Monday, June 1, 2009

What Other People Are Thinking Is None Of MY Business

This is most likely the last picture taken of my mother and me. While my fretting is not about my mother's death, it is, of course, intertwined into the fabric of my soul.

last post was done in haste.

The above sentence was written using a different font for every word. It is representative of how my brain is working these days. Problem is there are not enough fonts from which to choose on blogspot. I want more!!!! My brain is more complicated than seven fonts.

I felt compelled ( love that word, Kim, of Mystic ) to post when I last posted but had no time to analyze what I would post.

My struggles are quite complicated. I am going to try to think about them and even write a little about what my struggles are.

Sandy,of Her Vintage Stage your words that I used in my title today are profound and exhilarating.

Kim, of Sweet Sage Vintage, your message of my heart being open is a true one.

Chia, of House of Stirfry, your immediate encouragement and reminding me to stay true to myself--well, no words can express their impact.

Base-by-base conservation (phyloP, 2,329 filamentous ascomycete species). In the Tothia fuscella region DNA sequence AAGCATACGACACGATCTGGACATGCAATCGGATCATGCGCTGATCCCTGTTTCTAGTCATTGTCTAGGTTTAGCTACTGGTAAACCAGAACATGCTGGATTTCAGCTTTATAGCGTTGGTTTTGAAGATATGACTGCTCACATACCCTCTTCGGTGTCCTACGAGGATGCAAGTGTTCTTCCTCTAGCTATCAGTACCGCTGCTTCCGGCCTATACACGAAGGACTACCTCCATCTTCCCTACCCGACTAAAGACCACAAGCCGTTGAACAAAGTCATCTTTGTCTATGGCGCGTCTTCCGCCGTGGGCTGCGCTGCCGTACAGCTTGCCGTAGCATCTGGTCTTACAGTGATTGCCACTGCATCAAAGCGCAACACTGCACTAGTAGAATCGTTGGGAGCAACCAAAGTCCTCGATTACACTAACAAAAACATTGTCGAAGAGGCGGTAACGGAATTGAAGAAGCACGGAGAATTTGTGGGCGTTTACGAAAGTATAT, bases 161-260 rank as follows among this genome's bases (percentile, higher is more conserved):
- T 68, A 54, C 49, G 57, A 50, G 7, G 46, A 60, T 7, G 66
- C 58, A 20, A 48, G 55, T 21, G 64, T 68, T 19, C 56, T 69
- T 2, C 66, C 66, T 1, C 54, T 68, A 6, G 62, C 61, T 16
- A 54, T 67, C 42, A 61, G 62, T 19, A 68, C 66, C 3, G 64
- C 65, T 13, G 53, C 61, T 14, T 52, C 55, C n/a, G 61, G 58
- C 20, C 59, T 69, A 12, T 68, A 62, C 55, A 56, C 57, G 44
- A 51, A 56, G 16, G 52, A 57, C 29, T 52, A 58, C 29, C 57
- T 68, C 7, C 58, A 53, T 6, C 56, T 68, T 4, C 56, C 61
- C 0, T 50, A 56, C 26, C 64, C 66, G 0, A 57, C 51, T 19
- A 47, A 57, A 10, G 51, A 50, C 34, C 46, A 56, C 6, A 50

Right now I think I am trying to figure out how to stay true to myself and who I am AND FRANKLY who it is I actually want to be.

A couple of my longest, dearest friends, Bonnie and Suzanne, both warned me about some very lengthy bouts of depression in the year following the death of their mothers. I was told I would see---- 
Another long, dear friend, Janice, is terrified of the death of her parents. 
Janice says her first real love affair was with her mother.
Bonnie said she felt like she had lost her best friend when her mother died.
Suzanne mourns the loss of a period of time in her life that is gone forever. 
All three, along with another friend my age, Mary, suffer degrees of sadness over this time in our lives that puts us face to face with mortality.
I am still waiting to see----- 

Hospice grievance called to see how I am doing. Sweet, so sweet. I was not expecting the call. Sweet, so sweet, but as I told her-----my issues seem to be with people still living instead of my mother's death BUT wait--- is this all true?

  Shortly after my mom's death, my dad hung a tacky cartoon picture on the wall in the den. It is hung in a place that is out of place. I asked him how long it had been hanging there. I could not imagine my mom letting him hang that thing on the wall! I was right. Smile. He smiled and said he had just hung it. Said he had hung another picture up in the bathroom that he always loved. He told me they were items  mother would never let him hang.  ------- Randy and I actually see this as a good sign in that it means he has not just given up and doesn't care.